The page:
2005, US, directed by Doug Liman
Although the film was conceived before Brangelina infiltrated our supermarket checkout consciousness, it's quick to exploit our offscreen sense of Brad and Angie's charms, with the opening scene asking them uncomfortable questions in the guise of marital therapy - and leaving us with the same image. Given that we are dealing with a couple of professional assassins the film also manages, in it's own extremely strange way, to provide us with a surprisingly clear-eyed portrait of married life and the challenges of keeping a relationship fresh (not unlike the ways in which P.S. I Love You and The Break-Up shed some unexpected light on modern relationships).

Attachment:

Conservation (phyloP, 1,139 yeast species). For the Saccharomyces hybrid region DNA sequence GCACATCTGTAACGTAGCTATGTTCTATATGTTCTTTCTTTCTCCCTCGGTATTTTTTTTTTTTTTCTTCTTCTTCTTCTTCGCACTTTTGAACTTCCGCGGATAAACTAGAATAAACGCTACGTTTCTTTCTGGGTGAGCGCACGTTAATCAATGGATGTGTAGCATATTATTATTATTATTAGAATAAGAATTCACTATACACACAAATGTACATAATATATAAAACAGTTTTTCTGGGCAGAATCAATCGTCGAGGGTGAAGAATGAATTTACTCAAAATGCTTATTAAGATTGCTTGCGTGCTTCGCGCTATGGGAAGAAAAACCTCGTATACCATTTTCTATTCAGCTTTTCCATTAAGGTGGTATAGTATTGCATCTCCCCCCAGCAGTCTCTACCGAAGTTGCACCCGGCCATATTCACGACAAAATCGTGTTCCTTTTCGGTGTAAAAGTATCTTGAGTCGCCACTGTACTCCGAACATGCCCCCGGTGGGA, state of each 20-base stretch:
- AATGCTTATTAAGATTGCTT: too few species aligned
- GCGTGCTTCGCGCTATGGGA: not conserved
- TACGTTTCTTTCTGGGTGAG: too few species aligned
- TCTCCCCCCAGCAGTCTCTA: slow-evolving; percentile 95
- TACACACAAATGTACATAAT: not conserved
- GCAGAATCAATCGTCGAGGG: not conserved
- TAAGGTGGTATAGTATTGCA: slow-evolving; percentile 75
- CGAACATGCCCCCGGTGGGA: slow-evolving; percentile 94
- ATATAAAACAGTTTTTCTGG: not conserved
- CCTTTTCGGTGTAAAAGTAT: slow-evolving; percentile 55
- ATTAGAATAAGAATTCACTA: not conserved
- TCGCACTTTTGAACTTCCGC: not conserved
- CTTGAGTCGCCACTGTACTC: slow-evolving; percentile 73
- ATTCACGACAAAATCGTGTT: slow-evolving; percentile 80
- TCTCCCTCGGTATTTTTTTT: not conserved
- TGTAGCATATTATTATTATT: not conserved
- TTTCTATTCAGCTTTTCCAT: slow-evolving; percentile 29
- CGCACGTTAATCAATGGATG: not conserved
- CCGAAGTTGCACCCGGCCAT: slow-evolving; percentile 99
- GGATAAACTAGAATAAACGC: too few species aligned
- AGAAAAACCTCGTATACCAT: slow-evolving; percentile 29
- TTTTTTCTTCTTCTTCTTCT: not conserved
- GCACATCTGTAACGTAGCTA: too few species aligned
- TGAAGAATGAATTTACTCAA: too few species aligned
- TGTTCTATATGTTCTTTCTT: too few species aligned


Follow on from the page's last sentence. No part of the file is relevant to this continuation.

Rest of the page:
Of course, ultimately it's impossible to reconcile those insights with the idea that these people could have any semblance of a normal emotional exchange given the nature of what they do and the callousness with which they do it: as much as the film has fun with the idea that Brad and Angie, or their gun-toting alter egos, might live in the suburbs and drop over for drinks, it can't do much about the fact that in the end we know there's not a whole of overlap between our lives and theirs.